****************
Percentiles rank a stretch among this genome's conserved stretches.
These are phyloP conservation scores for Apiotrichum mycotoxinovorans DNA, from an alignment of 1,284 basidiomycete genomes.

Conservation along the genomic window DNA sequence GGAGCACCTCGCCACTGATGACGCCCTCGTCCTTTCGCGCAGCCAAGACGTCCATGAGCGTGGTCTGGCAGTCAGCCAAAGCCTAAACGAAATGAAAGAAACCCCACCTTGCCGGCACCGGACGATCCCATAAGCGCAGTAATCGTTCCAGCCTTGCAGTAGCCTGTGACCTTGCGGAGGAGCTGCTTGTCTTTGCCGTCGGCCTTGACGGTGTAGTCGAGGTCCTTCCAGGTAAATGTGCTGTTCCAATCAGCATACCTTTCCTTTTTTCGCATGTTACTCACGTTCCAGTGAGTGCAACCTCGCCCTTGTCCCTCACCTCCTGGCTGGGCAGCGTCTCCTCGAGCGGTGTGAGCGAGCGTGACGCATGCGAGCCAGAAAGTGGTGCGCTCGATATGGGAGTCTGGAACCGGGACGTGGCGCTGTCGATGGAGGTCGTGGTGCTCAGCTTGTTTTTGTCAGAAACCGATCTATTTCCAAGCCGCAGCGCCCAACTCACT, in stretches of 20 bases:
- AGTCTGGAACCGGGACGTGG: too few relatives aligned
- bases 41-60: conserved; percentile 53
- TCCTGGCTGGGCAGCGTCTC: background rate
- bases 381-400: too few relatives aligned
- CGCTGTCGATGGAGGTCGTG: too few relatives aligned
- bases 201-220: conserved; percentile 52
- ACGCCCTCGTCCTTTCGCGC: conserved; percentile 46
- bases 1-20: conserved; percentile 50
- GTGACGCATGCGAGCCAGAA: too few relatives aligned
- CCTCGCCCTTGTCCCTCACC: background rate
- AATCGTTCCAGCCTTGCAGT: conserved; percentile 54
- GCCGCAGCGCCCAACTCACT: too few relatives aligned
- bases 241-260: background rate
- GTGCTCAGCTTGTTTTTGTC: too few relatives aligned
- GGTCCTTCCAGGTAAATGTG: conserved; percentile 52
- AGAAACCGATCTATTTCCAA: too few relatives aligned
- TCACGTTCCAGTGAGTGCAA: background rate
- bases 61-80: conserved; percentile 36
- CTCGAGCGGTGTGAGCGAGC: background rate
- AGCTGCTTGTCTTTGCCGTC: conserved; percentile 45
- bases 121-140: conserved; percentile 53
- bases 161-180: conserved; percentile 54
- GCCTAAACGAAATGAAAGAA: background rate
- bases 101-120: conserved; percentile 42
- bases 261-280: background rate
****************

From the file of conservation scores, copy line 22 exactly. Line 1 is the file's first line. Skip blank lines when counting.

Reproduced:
- CTCGAGCGGTGTGAGCGAGC: background rate